3 Need to act fast otherwise we lose our chance, so we jump to conclusions. Stories become decisions. Some of the quick reactions and decisions we jump to are unfair, self-serving, and counter-productive. e.g., Sunk cost fallacy, Irrational escalation, System justification, Reactance, Reverse psychology, Decoy effect, Social comparison bias, Ambiguity bias, Information bias, Belief bias, Rhyme as reason effect, …
4 To keep doing all above as efficiently as possible, our brains need to remember the most important and useful bits of new information and inform the other systems so they can adapt and improve over time, but no more than that. Our memory reinforces errors. Some of the stuff we remember for later just makes all of the above systems more biased, and more damaging to our thought processes. e.g, Peak–end rule, Misattribution of memory, Source confusion, Cryptomnesia, False memory, Suggestibility, Spacing effect, Implicit associations, Implicit stereotypes, Stereotypical bias, Prejudice, Fading affect bias, Picture superiority effect, Levels of processing effect, Testing effect, Absent-mindedness, Next-in-line effect, Tip of the tongue phenomenon, Google effect, Self-relevance effect, …
  • 2 prospect theory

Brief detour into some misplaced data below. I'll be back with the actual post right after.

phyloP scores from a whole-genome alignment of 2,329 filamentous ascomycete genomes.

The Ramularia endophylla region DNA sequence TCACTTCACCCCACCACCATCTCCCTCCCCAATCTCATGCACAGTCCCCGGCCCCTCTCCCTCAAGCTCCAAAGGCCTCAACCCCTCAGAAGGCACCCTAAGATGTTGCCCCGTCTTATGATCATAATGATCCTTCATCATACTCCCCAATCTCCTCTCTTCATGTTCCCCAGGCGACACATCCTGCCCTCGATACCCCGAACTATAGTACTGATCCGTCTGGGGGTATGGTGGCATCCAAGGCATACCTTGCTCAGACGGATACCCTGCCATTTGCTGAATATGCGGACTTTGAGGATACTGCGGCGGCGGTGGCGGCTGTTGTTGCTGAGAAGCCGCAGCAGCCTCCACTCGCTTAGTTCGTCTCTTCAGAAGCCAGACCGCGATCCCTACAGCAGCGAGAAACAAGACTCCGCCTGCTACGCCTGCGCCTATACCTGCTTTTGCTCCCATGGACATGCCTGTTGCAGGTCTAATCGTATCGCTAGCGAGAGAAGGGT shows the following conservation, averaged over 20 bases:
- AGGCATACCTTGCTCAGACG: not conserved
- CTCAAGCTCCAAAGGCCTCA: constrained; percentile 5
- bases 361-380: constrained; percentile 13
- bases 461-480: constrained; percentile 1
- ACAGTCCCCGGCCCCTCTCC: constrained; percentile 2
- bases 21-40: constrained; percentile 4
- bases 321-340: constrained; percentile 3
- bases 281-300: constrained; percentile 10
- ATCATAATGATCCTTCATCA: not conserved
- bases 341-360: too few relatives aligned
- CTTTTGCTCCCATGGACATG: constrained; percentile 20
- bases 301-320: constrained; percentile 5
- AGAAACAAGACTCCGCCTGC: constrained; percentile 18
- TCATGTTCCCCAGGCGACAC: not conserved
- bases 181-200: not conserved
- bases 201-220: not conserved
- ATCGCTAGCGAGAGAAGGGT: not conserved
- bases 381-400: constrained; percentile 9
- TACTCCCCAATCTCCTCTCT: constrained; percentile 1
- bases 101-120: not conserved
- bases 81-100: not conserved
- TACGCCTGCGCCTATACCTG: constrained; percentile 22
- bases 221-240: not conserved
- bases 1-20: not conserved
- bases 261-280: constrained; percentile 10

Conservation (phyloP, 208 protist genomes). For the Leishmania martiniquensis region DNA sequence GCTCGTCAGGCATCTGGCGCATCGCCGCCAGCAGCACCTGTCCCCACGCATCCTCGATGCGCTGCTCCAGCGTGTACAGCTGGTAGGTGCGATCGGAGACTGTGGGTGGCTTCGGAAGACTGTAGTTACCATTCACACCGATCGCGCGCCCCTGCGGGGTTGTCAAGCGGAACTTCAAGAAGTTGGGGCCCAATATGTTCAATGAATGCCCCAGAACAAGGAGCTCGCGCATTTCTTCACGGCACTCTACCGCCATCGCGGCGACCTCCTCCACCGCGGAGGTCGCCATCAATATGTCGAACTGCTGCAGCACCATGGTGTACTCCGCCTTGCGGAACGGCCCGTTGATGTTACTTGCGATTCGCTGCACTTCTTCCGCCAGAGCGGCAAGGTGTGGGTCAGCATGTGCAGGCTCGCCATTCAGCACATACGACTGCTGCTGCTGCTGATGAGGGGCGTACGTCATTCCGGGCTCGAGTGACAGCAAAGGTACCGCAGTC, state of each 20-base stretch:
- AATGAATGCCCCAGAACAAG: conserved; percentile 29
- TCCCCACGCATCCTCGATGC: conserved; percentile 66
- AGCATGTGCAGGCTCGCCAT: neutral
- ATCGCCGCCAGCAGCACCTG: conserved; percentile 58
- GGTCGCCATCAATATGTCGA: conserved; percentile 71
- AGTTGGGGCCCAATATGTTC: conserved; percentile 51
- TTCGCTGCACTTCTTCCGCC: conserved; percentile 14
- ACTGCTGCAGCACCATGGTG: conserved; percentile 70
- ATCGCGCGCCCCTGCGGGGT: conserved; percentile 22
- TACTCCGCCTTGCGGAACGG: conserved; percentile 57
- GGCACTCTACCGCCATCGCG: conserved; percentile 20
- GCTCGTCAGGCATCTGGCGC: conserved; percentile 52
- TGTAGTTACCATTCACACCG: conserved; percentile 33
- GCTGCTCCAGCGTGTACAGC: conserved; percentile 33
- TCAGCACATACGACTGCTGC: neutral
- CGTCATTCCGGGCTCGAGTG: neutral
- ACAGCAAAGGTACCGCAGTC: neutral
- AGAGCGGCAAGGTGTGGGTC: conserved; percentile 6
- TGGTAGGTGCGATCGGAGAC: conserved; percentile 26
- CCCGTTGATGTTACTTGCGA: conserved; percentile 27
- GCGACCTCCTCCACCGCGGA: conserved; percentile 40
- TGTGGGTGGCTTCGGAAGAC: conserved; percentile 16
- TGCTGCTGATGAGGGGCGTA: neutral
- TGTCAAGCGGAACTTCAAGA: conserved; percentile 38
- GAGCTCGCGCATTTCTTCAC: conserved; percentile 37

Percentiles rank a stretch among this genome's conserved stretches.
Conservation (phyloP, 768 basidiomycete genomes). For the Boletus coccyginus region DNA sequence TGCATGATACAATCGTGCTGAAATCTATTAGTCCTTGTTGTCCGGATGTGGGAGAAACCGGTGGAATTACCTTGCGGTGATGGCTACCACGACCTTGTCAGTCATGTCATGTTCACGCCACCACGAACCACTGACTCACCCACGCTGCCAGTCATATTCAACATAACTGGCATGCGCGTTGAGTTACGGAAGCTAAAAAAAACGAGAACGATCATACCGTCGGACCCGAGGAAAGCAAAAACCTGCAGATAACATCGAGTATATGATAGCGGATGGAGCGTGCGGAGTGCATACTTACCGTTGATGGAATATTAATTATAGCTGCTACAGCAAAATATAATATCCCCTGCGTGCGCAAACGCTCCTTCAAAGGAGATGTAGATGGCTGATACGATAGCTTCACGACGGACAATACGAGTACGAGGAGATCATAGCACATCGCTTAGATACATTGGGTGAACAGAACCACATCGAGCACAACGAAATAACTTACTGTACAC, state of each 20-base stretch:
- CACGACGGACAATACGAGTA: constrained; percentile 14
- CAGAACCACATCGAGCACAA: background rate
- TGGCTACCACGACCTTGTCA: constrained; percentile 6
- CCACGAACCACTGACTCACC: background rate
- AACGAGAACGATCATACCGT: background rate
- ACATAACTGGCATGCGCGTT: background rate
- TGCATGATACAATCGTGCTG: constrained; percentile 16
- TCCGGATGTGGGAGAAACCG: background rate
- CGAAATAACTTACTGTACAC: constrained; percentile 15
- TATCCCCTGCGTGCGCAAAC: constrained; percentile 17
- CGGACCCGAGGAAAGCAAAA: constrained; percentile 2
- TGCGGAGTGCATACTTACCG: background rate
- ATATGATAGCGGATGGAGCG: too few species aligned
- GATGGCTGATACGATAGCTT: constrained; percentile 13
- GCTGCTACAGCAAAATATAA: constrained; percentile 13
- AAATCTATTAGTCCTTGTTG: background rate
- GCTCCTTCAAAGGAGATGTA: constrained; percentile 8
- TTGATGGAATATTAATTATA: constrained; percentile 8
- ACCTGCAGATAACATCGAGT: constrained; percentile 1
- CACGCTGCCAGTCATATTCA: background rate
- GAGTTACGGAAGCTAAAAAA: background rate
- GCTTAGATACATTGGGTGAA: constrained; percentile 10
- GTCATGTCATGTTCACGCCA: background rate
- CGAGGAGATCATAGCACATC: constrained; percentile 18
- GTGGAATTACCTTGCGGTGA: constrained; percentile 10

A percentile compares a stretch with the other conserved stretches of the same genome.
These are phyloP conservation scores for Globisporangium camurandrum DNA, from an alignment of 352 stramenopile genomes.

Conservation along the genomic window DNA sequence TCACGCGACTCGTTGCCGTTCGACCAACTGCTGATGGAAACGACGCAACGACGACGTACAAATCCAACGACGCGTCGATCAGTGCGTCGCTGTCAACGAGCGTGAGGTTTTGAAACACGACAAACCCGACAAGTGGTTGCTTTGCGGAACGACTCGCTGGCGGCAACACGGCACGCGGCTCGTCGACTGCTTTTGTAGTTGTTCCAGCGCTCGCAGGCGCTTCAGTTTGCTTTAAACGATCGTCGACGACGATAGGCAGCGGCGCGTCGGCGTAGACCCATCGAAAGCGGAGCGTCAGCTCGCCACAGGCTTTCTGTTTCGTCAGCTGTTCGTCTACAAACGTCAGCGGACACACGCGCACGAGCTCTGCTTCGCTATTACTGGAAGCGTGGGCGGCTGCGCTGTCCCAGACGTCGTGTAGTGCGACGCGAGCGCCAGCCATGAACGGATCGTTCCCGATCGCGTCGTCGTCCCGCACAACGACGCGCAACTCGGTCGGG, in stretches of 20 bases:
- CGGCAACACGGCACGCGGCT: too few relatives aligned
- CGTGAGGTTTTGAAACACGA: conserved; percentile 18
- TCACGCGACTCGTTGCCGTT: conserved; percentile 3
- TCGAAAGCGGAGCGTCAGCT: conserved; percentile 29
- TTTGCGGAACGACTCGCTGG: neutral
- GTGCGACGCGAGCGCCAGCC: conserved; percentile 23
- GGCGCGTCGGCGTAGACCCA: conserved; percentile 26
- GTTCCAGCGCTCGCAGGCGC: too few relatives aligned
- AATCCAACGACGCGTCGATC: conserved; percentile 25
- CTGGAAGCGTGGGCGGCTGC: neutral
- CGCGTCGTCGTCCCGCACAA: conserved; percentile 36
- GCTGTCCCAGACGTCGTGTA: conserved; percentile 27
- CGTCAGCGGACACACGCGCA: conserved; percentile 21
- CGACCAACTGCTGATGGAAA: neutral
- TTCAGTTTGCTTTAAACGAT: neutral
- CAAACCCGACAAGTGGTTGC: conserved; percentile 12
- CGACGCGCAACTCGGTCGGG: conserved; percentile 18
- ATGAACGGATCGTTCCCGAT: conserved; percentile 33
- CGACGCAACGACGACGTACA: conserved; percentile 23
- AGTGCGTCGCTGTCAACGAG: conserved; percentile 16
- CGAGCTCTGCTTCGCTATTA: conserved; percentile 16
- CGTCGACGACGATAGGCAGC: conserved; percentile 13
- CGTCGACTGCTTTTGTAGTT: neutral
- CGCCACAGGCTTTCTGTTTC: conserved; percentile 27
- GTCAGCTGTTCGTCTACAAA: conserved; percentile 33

• The author discusses the tendency for problems to be addressed in isolation and how, when other reference points are considered, the choice of that reference point (called a frame) has a disproportionate impact on the outcome. This section also offers advice on how some of the shortcomings of System 1 thinking can be avoided.
    • Kahneman developed prospect theory, the basis for his Nobel prize, to account for experimental errors he noticed in Daniel Bernoulli’s traditional utility theory (not take into account cognitive biases).
    • The theory describes the decision processes in two stages:
    • a. During an initial phase termed editing, outcomes of a decision are ordered according to a certain heuristic. In particular, people decide which outcomes they consider equivalent, set a reference point and then consider lesser outcomes as losses and greater ones as gains. The editing phase aims to alleviate any framing effects.[3] It also aims to resolve isolation effects stemming from individuals’ propensity to often isolate consecutive probabilities instead of treating them together. The editing process can be viewed as composed of coding, combination, segregation, cancellation, simplification and detection of dominance.
    • b. In the subsequent evaluation phase, people behave as if they would compute a value (utility), based on the potential outcomes and their respective probabilities, and then choose the alternative having a higher utility.
  • 3 the author’s later work on happiness
    • “experienced-self”: an alternative measure that assessed pleasure or pain sampled from moment to moment, and then summed over time.
    • “remembered-self” that the polls normally attempted to measure. The author’s significant discovery was that the remembering self does not care about the duration of a pleasant or unpleasant experience. Instead, it retrospectively rates an experience by the peak (or valley) of the experience, and by the way it ends. The remembering self dominated the patient’s ultimate conclusion.